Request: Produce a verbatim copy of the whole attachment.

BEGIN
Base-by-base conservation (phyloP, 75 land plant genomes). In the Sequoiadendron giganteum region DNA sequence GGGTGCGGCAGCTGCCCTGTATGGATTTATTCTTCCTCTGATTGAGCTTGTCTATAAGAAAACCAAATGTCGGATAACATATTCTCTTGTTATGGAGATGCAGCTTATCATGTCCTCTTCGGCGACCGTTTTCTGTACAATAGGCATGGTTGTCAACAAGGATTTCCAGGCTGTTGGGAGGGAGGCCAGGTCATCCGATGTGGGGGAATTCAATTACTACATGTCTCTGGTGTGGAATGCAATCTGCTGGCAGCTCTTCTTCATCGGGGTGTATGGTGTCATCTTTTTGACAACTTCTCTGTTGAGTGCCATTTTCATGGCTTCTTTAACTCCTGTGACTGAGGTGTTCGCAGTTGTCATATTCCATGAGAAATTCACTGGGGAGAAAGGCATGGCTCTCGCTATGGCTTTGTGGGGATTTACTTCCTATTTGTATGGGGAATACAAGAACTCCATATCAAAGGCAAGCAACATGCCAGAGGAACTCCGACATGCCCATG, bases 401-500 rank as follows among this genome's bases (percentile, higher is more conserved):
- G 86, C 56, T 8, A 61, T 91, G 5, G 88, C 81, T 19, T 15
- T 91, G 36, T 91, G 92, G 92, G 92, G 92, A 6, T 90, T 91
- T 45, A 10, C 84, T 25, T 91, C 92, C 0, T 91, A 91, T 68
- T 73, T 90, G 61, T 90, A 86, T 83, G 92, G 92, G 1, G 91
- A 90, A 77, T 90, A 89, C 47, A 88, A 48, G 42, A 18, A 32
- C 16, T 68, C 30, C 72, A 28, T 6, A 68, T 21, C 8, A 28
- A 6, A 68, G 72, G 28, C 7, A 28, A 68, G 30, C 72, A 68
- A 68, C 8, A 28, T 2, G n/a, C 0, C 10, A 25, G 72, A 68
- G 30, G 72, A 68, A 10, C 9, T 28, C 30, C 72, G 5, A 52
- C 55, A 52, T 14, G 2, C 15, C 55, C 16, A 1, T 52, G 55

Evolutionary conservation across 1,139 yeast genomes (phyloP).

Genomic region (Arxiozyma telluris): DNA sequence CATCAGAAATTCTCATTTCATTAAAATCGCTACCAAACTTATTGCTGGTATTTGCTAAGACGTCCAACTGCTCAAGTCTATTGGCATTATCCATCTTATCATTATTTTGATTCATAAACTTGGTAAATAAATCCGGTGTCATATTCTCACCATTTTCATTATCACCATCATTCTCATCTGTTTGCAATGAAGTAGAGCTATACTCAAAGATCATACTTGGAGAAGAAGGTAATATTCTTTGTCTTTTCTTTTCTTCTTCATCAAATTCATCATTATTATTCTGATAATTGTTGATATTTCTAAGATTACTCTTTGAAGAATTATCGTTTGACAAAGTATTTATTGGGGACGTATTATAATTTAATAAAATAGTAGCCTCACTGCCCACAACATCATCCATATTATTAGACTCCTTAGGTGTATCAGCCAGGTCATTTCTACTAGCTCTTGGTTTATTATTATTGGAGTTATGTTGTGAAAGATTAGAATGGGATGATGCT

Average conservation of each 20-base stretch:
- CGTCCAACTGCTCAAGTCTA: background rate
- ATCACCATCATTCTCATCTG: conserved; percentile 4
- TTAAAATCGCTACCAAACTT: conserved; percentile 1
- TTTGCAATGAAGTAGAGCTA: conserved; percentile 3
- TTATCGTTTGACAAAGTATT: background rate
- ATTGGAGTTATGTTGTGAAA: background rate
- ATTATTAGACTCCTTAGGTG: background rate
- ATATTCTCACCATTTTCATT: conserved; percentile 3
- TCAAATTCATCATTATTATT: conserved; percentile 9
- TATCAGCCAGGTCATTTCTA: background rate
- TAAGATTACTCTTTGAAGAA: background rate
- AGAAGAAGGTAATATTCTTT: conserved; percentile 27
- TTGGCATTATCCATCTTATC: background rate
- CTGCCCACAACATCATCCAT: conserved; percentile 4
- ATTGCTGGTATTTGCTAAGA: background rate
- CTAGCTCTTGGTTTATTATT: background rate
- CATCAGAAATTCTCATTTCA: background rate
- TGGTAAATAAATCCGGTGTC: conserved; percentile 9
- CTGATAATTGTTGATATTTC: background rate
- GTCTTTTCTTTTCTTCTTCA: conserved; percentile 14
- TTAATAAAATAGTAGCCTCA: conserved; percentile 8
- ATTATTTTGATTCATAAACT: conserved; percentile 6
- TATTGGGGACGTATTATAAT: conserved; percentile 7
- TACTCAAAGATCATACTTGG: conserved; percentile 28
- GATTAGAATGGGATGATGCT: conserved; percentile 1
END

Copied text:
Base-by-base conservation (phyloP, 75 land plant genomes). In the Sequoiadendron giganteum region DNA sequence GGGTGCGGCAGCTGCCCTGTATGGATTTATTCTTCCTCTGATTGAGCTTGTCTATAAGAAAACCAAATGTCGGATAACATATTCTCTTGTTATGGAGATGCAGCTTATCATGTCCTCTTCGGCGACCGTTTTCTGTACAATAGGCATGGTTGTCAACAAGGATTTCCAGGCTGTTGGGAGGGAGGCCAGGTCATCCGATGTGGGGGAATTCAATTACTACATGTCTCTGGTGTGGAATGCAATCTGCTGGCAGCTCTTCTTCATCGGGGTGTATGGTGTCATCTTTTTGACAACTTCTCTGTTGAGTGCCATTTTCATGGCTTCTTTAACTCCTGTGACTGAGGTGTTCGCAGTTGTCATATTCCATGAGAAATTCACTGGGGAGAAAGGCATGGCTCTCGCTATGGCTTTGTGGGGATTTACTTCCTATTTGTATGGGGAATACAAGAACTCCATATCAAAGGCAAGCAACATGCCAGAGGAACTCCGACATGCCCATG, bases 401-500 rank as follows among this genome's bases (percentile, higher is more conserved):
- G 86, C 56, T 8, A 61, T 91, G 5, G 88, C 81, T 19, T 15
- T 91, G 36, T 91, G 92, G 92, G 92, G 92, A 6, T 90, T 91
- T 45, A 10, C 84, T 25, T 91, C 92, C 0, T 91, A 91, T 68
- T 73, T 90, G 61, T 90, A 86, T 83, G 92, G 92, G 1, G 91
- A 90, A 77, T 90, A 89, C 47, A 88, A 48, G 42, A 18, A 32
- C 16, T 68, C 30, C 72, A 28, T 6, A 68, T 21, C 8, A 28
- A 6, A 68, G 72, G 28, C 7, A 28, A 68, G 30, C 72, A 68
- A 68, C 8, A 28, T 2, G n/a, C 0, C 10, A 25, G 72, A 68
- G 30, G 72, A 68, A 10, C 9, T 28, C 30, C 72, G 5, A 52
- C 55, A 52, T 14, G 2, C 15, C 55, C 16, A 1, T 52, G 55

Evolutionary conservation across 1,139 yeast genomes (phyloP).

Genomic region (Arxiozyma telluris): DNA sequence CATCAGAAATTCTCATTTCATTAAAATCGCTACCAAACTTATTGCTGGTATTTGCTAAGACGTCCAACTGCTCAAGTCTATTGGCATTATCCATCTTATCATTATTTTGATTCATAAACTTGGTAAATAAATCCGGTGTCATATTCTCACCATTTTCATTATCACCATCATTCTCATCTGTTTGCAATGAAGTAGAGCTATACTCAAAGATCATACTTGGAGAAGAAGGTAATATTCTTTGTCTTTTCTTTTCTTCTTCATCAAATTCATCATTATTATTCTGATAATTGTTGATATTTCTAAGATTACTCTTTGAAGAATTATCGTTTGACAAAGTATTTATTGGGGACGTATTATAATTTAATAAAATAGTAGCCTCACTGCCCACAACATCATCCATATTATTAGACTCCTTAGGTGTATCAGCCAGGTCATTTCTACTAGCTCTTGGTTTATTATTATTGGAGTTATGTTGTGAAAGATTAGAATGGGATGATGCT

Average conservation of each 20-base stretch:
- CGTCCAACTGCTCAAGTCTA: background rate
- ATCACCATCATTCTCATCTG: conserved; percentile 4
- TTAAAATCGCTACCAAACTT: conserved; percentile 1
- TTTGCAATGAAGTAGAGCTA: conserved; percentile 3
- TTATCGTTTGACAAAGTATT: background rate
- ATTGGAGTTATGTTGTGAAA: background rate
- ATTATTAGACTCCTTAGGTG: background rate
- ATATTCTCACCATTTTCATT: conserved; percentile 3
- TCAAATTCATCATTATTATT: conserved; percentile 9
- TATCAGCCAGGTCATTTCTA: background rate
- TAAGATTACTCTTTGAAGAA: background rate
- AGAAGAAGGTAATATTCTTT: conserved; percentile 27
- TTGGCATTATCCATCTTATC: background rate
- CTGCCCACAACATCATCCAT: conserved; percentile 4
- ATTGCTGGTATTTGCTAAGA: background rate
- CTAGCTCTTGGTTTATTATT: background rate
- CATCAGAAATTCTCATTTCA: background rate
- TGGTAAATAAATCCGGTGTC: conserved; percentile 9
- CTGATAATTGTTGATATTTC: background rate
- GTCTTTTCTTTTCTTCTTCA: conserved; percentile 14
- TTAATAAAATAGTAGCCTCA: conserved; percentile 8
- ATTATTTTGATTCATAAACT: conserved; percentile 6
- TATTGGGGACGTATTATAAT: conserved; percentile 7
- TACTCAAAGATCATACTTGG: conserved; percentile 28
- GATTAGAATGGGATGATGCT: conserved; percentile 1